Here is how to apply for a offshore job in Norway


There are a number of companies you can apply for. See an overview of companies within drilling, catering, ISO and boat at See also the overview of OLF’s member companies, and also follow up on NAV, staffing agencies and other portals with vacancies.

  • How to increase the chance of getting a job offshore?

If you dream of a job offshore, you may have been told that the easiest way to get a job is if you already have offshore experience. It may seem hopeless, but it is not. There are several ways in, and keep in mind that most people employed offshore today have previously been in your position. Here are some helpful tips for you looking for a job offshore.


  • Know what you’re doing

Remember that while it can be beneficial with a lot of leisure time, there is also a lot of travel, time away from home, and long, hard work days in all kinds of weather and conditions. You should have thought in advance if this is a type of job you can imagine. Also, be aware that many of the professions involve a certain risk and that it is one of the reasons why you get better paid. If you are prepared and ready for all this, just start the job search.


  • Get relevant experience

Experience counts a lot offshore, and most will require you to have relevant experience from the same type of work. You can gain that experience on land. For example, if you want to work as a crane operator, start applying for such a job on land. Some companies operating in the oil-related industry operate both offshore and onshore. If you get a job in such a company on land, there may be good chances that you will have the opportunity to leave. Please note that you will often have to give up a position that has been minced below the one you have had on land. Sometimes it can be easier to get a job on a boat than on a platform, so it can be a possible way to go.


  • Begin at the bottom

Most people who work in higher positions offshore have started at the bottom, such as deck work or maintenance work. To get started on a job offshore, it is important to be willing to take whatever you are offered. It may not be the most festive job, but it will give you a foot inside the door. Then you have the opportunity to work your way up or to another more relevant job. Many people start the offshore career as a substitute, so it is important that you are flexible and can set up at short notice.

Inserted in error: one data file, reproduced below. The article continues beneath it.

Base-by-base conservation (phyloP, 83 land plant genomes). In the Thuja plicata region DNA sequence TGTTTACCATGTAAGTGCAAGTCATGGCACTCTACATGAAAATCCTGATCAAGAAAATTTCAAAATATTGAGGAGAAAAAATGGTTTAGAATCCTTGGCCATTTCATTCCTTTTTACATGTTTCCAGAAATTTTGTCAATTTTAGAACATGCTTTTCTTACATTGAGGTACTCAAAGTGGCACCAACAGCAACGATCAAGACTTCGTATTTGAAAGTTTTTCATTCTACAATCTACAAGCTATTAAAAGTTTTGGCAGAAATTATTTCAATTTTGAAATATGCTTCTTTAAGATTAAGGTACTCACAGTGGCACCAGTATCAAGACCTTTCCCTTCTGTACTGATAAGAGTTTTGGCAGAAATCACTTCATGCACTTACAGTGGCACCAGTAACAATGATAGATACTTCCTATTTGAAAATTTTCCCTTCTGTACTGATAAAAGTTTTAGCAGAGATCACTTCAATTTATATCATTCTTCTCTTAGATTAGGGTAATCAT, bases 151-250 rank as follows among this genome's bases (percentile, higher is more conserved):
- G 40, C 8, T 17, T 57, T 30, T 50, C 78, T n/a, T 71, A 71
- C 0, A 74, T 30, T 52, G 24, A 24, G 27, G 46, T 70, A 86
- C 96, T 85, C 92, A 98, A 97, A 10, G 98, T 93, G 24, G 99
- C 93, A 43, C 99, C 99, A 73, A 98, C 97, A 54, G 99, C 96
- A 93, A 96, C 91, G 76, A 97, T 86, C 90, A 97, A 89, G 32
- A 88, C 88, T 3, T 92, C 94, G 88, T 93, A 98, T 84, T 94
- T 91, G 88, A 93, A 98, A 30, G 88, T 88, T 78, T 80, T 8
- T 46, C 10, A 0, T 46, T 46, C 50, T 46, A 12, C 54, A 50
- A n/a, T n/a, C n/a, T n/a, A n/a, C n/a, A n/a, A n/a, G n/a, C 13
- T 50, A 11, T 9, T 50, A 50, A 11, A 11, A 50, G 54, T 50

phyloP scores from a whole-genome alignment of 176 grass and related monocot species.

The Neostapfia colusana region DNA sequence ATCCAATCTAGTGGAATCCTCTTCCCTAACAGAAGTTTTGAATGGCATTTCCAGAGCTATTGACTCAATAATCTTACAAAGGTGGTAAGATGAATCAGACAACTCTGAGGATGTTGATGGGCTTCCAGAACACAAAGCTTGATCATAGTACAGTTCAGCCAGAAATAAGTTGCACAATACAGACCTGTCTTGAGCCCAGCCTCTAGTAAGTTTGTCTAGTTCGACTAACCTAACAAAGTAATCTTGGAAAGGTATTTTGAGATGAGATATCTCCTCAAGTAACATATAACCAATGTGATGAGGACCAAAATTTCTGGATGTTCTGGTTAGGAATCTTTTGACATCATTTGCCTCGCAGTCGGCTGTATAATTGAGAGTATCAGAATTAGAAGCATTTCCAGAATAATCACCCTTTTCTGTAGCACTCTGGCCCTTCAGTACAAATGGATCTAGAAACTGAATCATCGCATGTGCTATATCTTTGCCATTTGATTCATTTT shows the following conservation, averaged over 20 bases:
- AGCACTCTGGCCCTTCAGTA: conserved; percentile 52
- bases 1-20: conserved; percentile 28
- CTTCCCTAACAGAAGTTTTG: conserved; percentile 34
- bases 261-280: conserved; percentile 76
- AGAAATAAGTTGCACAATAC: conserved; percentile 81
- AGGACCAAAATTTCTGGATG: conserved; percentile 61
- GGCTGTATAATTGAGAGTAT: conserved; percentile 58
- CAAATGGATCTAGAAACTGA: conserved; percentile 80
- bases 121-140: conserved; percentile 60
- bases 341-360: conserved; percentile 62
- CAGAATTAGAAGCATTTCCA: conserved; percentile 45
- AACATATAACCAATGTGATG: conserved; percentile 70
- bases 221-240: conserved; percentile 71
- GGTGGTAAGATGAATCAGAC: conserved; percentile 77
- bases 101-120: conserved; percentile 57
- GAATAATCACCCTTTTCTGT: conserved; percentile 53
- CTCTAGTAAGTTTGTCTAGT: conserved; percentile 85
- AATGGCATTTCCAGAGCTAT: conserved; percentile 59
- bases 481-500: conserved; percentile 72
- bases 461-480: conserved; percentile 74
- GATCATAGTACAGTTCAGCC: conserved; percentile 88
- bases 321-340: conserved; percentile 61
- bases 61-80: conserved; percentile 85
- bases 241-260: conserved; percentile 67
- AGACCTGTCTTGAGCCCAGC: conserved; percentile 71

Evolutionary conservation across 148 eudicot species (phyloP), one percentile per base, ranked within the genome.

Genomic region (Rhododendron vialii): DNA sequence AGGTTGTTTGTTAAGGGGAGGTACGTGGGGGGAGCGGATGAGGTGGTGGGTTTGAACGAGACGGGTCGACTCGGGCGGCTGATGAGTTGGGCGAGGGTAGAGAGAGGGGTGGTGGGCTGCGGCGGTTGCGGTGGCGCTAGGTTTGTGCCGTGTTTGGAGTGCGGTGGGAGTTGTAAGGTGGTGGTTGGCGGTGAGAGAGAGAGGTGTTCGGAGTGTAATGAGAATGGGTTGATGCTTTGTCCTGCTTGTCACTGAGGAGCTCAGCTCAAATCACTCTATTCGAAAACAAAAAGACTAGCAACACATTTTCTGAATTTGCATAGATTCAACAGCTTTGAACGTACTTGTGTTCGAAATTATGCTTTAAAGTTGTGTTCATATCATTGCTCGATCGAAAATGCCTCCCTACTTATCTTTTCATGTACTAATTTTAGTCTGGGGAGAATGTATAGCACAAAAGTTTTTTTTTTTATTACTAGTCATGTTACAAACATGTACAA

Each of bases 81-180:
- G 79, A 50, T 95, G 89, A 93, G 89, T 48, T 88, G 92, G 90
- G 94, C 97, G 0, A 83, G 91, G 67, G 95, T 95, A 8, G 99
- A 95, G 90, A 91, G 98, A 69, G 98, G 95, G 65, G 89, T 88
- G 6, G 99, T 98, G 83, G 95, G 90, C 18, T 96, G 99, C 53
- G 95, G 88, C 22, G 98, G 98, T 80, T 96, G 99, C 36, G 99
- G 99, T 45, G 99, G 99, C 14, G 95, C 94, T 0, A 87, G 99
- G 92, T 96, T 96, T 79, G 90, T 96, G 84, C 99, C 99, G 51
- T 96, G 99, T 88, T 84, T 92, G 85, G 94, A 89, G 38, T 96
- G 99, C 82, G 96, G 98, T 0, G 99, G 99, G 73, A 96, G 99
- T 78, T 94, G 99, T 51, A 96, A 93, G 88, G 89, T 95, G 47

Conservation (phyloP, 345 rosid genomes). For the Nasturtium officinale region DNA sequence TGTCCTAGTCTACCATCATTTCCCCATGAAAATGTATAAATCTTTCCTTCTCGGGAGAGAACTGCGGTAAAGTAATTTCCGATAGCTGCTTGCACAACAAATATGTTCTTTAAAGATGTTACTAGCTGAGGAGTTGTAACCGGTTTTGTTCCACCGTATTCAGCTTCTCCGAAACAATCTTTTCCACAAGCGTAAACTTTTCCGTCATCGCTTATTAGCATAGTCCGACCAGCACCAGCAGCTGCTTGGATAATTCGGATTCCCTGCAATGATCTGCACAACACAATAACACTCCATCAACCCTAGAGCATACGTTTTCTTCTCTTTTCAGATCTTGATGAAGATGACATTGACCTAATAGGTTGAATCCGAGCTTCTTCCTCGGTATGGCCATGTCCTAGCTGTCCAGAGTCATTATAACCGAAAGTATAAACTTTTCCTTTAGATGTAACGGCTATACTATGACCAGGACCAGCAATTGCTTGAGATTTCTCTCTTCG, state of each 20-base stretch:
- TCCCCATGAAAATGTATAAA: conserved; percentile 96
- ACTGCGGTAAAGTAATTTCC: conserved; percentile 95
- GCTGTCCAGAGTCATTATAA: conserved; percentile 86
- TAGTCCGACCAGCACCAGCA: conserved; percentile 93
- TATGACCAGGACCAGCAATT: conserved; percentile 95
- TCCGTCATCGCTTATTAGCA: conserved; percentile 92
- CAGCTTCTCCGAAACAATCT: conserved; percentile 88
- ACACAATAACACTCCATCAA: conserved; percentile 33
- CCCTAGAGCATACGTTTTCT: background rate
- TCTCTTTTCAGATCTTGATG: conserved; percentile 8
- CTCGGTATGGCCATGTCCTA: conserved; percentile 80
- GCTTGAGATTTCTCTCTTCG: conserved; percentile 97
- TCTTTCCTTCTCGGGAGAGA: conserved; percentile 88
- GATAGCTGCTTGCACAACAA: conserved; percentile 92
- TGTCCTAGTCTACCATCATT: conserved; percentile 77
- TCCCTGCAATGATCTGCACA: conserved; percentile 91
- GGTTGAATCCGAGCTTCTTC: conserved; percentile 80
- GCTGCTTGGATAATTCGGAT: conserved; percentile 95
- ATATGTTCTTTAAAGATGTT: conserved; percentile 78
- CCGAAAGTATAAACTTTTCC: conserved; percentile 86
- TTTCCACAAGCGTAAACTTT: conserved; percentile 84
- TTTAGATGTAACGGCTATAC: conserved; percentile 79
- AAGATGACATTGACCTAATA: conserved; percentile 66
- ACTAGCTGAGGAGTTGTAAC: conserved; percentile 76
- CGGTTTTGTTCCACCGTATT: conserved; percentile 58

• Take the courses you need in advance

If you know what kind of job you want, it’s easy to find out which courses you need. If you have the courses in the box when you apply, you are at one a far more attractive job seeker. Often, the employer needs someone who can start right away, and then they often don’t have time to wait for you to get the courses first. Whatever you are working on, you will need a safety course: GSK if you want to work on a platform, IMO50 (formerly IMO60) if you want to work on a boat, so it can be a natural place to start. Also, take a look in our offshore professional guide to see what the different professions require of courses, education and experience.


  • CV, application and references

A neat resume shows that you are in order. Make sure to highlight relevant experience so that those who read through can easily see what you have to boast about. Keep in mind that many of the companies receive a large number of applications each week, and that they will appreciate a clear and good layout both in terms of CV and application. Feel free to have someone else read through what you have written before sending it off. Good references are also important, so write down people you have worked for / with, who may be good for you. Remember to ask them if it’s okay first.


  • Make use of contacts

Many people have got jobs through contacts, so if you know someone who works offshore, it could be a possible way in. Ask them to introduce you to someone a little higher up in the system, or to recommend you for a position. You have to prove yourself what you are good at in CV, application and interview, but often acquaintances can be good door openers.


  • Be a team person

Most job vacancies will ask for a person with good collaboration skills and who enjoys working in teams. Often they want people who are also good at working independently. Is that right for you, make sure you bring it up in application and interview, preferably by referring to previous work experience where you have worked that way.


  • Prepare for the job interview

The job interview for an offshore position is not unlike other job interviews. Practice answering common interview questions and show that you can communicate well, it will count positively.


  • Be patient with patience

Few people get a job right away, so be prepared that it may take time and that you may have to apply for a large number of positions before getting a job. Be patient, and remember that most of the people working offshore today have once been where you are now.


Check also CV Norway Offshore recruitment and what are needed to qualify to apply for offshore in Norway


5. mars 2020